Romania stalls decision over joining military actions against Libya

FM says Bucharest will coordinate actions with the allies.

President Traian Basescu recently announced that Romania opposes any military solution in Libya, but the country must now decide whether to join allied forces’ air strikes against Col. Muammar Gaddafi’s rule or at least support them on a declarative and logistical level. After a European Council meeting on March 11, Basescu contradicted the French stance and called for efforts to give “humanitarian assistance” and to bring violence in the African country to a halt. The president’s office made no comments on the UN Security Council resolution allowing the use of force against Gaddafi’s rule and the ensuing air strikes by allied forces. No other official comments were made after the air strikes began either other than a Foreign Ministry release, quoted by Mediafax, voicing concern for the about 100 Romanians still in Libya. The release also said Tripoli diplomatic staff had a good morale and that the embassy did not need to be evacuated so far.

On Friday Foreign Minister Teodor Baconschi said Romania will act in coordination with UN and NATO member states and will make an internal decision on whether to join the action and how to join it.
“Such an operation can only be conducted at the Mediterranean Sea with NATO support. We (…) will no be absent form this exercise of political coordination of military action. Talks will happen soon, there have already been political-military planning drills within NATO and Romania’s representative attended them,” Baconschi said, quoted by Mediafax.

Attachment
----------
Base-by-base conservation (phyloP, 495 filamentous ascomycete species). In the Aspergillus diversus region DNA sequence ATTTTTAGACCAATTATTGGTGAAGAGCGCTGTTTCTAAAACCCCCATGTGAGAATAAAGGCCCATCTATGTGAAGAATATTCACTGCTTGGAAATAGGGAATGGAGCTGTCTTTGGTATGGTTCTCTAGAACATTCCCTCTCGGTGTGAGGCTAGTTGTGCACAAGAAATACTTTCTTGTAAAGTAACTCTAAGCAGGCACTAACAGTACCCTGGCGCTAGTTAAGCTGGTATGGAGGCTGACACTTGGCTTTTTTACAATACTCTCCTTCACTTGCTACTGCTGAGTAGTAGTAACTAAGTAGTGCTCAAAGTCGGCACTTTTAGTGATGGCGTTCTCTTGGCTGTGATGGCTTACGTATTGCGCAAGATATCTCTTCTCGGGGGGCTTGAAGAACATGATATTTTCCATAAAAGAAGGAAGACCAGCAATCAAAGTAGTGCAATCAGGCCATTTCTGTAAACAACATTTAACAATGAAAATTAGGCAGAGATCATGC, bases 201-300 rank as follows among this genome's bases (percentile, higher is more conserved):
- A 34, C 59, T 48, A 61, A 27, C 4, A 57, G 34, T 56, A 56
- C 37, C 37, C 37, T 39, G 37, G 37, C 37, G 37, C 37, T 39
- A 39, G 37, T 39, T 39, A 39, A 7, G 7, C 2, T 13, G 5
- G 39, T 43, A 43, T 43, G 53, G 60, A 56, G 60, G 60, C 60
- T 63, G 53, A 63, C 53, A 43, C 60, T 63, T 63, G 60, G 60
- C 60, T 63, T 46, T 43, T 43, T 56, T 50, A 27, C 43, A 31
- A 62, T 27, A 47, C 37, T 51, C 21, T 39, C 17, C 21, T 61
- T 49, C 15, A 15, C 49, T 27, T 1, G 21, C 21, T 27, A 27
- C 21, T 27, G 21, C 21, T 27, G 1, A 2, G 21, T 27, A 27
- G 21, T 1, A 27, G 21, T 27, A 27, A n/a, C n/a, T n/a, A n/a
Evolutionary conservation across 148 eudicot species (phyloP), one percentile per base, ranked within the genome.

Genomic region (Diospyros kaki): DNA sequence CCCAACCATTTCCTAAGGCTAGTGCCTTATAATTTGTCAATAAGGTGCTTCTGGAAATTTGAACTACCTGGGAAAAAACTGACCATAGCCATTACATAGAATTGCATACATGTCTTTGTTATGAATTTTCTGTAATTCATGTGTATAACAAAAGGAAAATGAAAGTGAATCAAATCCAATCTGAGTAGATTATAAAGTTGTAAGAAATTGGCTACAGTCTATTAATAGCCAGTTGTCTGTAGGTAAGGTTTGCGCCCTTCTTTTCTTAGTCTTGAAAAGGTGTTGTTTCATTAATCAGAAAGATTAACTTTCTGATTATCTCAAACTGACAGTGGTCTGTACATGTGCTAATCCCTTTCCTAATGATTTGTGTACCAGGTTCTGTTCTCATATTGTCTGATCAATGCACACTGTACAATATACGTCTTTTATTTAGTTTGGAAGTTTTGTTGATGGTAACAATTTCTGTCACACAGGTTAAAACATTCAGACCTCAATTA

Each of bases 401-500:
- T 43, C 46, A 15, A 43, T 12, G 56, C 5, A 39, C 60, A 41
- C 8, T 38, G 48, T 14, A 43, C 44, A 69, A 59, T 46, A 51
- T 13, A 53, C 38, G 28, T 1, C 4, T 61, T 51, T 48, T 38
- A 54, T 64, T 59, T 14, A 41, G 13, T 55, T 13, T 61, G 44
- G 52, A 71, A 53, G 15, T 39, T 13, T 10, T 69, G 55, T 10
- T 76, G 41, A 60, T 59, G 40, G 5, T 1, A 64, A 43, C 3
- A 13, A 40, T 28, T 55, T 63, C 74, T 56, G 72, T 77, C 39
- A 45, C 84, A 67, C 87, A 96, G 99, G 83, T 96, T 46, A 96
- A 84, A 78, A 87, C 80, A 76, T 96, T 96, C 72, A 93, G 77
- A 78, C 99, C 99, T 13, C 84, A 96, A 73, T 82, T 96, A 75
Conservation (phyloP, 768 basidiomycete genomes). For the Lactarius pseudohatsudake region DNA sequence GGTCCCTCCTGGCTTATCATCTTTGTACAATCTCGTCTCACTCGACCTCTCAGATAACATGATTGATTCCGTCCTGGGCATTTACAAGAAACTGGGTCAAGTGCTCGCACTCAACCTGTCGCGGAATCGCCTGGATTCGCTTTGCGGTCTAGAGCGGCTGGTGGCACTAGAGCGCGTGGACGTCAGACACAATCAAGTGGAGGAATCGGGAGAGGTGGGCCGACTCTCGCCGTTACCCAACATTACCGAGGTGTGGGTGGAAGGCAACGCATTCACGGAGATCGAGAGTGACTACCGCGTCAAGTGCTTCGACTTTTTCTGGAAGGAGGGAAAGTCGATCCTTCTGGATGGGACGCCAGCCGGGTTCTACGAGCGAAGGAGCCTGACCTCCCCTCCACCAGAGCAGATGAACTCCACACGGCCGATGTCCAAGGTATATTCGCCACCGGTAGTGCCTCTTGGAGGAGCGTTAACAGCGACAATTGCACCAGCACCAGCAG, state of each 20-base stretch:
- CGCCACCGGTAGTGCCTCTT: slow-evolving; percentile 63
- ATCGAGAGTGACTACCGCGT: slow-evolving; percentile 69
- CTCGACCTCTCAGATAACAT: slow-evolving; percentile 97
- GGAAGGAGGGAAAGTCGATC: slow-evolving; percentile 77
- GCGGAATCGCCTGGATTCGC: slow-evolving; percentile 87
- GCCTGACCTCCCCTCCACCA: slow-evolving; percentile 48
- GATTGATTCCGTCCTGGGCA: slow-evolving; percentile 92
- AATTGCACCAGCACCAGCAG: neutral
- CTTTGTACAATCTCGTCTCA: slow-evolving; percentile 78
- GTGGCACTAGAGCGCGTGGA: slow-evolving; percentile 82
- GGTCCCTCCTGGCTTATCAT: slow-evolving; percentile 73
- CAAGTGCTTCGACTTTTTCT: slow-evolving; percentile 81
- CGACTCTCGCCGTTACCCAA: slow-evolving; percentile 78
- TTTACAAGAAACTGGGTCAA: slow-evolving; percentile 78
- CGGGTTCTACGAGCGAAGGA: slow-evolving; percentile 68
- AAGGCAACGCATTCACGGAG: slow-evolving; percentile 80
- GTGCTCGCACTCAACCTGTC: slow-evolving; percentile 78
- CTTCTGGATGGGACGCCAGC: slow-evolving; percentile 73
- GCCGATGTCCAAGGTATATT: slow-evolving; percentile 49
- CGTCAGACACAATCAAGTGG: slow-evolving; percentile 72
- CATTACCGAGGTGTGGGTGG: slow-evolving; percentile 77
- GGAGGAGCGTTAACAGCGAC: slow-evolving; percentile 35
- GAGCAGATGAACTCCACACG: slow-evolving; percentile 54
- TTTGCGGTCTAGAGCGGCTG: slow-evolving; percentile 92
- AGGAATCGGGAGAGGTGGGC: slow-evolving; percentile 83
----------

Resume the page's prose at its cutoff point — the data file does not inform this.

The head of the Senate’s Foreign Affairs Committee, Social Democrat Titus Corlatean, told Realitatea TV that Romania cannot make other decisions except those in line with the UN resolution demanding the Gaddafi rule to stop violence on civilians. “Romania cannot take other decisions than join its European allies. From this point of view, Romania can only be supportive of the international democratic community’s action to stop the acts of violence generated by a dictatorial rule against civilian population,” Corlatean said. He added however that the decision Bucharest will make will have to take into consideration the country’s “limited military logistics capabilities.”

The vice president of the Chamber of Deputies’ defence committee, Liberal George Scutaru said Romania should wait for NATO’s decision over the matter, but warned that the country’s resources do not allow a military involvement. “At most, we could offer humanitarian support, taking into consideration the fact that Romania has proven to have the capacity of extracting its own citizens and other foreign nationals from Libya,” Scutaru added. He also said that a decision should be made by the country’s Supreme Defence Council (CSAT) and underlined that the UN resolution only allows for air strikes and no land interventions, and Romania at the moment does not have the equipment and logistics to conduct air raids.

In his turn, Liberal Senator and former Defence Minister Teodor Melescanu told Mediafax that Libya cannot resist the intervention of significant world military powers for long. He did not make any other comments other than a call for patience to see how other countries will respond to the UN mandated military intervention and how much support the action will garner. The National Liberal Party in a press release criticised Romanian authorities’ lack of response to the situation and, deeming the military intervention “perfectly justified,” called for an immediate session of the CSAT.

And former President Ion Iliescu said the intervention in Libya was necessary, given that Gaddafi’s actions are “totally irrational.” In separate comments to Realitatea TV, Iliescu said that if the foreign intervention had happened sooner, this would have significantly lowered the number of casualties in the country. Realitatea TV meanwhile reported that the Romanian state has to recover over USD 64 M in debts from Libya. The state-run companies that have to recover the highest amounts include Romtehnica, Arcom and Tarom, the TV station said.

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